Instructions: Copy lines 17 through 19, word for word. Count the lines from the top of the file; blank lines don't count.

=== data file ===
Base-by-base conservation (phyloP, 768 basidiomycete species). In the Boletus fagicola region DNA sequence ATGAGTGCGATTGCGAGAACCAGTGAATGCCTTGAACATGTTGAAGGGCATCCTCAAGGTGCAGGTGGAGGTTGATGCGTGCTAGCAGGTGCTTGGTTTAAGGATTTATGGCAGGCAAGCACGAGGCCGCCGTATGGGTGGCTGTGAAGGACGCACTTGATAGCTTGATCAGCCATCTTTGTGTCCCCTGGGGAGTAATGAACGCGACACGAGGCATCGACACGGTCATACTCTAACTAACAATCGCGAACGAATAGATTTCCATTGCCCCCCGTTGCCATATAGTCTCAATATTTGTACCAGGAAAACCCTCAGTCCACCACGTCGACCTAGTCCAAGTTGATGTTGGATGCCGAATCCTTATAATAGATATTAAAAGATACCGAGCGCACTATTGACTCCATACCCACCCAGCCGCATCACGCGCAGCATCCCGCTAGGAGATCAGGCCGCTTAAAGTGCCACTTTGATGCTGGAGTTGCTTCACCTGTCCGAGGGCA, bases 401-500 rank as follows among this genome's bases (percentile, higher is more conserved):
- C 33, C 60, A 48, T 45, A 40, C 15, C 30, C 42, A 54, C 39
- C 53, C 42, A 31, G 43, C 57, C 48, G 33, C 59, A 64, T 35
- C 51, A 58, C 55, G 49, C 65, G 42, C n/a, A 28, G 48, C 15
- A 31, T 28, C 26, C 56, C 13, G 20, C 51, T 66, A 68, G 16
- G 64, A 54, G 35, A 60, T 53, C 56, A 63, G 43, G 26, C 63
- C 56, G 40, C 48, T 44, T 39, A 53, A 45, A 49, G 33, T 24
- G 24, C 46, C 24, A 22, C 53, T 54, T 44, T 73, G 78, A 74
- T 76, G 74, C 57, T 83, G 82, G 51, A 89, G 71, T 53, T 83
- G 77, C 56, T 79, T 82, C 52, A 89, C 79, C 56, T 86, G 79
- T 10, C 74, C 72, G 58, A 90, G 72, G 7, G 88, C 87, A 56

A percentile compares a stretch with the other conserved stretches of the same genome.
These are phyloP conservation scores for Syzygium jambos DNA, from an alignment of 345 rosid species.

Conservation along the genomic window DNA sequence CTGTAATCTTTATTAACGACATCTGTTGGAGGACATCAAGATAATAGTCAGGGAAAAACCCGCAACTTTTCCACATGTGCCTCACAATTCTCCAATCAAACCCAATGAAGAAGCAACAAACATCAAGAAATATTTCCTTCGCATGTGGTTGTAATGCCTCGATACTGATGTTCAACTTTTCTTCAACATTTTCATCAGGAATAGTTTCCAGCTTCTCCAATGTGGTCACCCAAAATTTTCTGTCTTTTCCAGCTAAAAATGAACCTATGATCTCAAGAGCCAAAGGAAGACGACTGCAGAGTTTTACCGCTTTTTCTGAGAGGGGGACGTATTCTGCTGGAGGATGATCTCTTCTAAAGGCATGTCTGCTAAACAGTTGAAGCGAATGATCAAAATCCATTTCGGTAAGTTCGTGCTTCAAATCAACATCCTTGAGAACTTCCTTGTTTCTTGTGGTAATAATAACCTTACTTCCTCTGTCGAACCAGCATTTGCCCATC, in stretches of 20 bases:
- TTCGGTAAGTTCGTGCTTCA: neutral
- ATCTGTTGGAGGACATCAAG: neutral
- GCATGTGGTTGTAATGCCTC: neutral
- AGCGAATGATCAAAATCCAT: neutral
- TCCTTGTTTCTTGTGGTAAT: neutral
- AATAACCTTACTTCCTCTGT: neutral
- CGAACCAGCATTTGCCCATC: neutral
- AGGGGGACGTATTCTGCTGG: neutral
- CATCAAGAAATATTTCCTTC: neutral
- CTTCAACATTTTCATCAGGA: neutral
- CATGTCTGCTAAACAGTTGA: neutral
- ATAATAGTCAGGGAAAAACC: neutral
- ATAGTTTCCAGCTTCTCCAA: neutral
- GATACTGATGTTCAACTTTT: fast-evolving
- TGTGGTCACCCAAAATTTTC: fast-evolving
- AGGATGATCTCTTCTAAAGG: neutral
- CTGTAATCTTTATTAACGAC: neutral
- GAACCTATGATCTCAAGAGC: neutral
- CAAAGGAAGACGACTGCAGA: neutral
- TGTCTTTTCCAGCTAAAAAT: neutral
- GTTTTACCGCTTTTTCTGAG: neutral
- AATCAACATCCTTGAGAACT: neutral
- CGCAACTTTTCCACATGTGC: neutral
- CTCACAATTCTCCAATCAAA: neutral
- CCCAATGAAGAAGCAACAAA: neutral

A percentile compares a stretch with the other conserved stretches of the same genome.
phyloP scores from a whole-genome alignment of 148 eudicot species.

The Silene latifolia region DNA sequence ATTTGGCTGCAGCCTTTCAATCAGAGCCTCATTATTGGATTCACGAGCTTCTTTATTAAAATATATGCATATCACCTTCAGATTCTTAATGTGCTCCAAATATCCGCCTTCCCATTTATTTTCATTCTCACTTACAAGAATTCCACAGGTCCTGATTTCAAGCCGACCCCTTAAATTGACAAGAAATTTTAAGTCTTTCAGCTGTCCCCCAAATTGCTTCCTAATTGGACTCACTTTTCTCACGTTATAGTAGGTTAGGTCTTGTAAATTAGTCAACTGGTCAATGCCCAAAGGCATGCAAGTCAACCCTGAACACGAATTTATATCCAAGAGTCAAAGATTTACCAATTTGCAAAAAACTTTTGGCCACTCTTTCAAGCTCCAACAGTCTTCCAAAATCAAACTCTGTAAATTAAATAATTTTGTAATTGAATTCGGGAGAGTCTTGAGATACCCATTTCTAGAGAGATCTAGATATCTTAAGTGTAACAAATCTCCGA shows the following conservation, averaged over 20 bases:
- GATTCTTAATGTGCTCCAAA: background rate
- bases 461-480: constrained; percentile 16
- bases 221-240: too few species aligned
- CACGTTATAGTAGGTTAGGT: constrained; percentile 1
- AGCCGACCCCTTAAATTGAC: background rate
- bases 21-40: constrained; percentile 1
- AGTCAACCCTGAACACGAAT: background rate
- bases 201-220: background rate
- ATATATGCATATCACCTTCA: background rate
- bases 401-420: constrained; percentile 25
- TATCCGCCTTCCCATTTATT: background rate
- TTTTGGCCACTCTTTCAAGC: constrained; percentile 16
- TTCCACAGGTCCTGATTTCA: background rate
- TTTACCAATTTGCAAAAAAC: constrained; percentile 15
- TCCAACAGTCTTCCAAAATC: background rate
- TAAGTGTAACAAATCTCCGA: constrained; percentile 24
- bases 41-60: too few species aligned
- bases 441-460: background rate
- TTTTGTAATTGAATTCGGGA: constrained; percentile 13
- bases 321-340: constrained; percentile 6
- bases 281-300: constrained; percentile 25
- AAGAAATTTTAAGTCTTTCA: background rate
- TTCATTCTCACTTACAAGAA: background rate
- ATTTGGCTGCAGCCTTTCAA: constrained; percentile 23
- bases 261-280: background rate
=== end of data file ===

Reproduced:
- GCATGTGGTTGTAATGCCTC: neutral
- AGCGAATGATCAAAATCCAT: neutral
- TCCTTGTTTCTTGTGGTAAT: neutral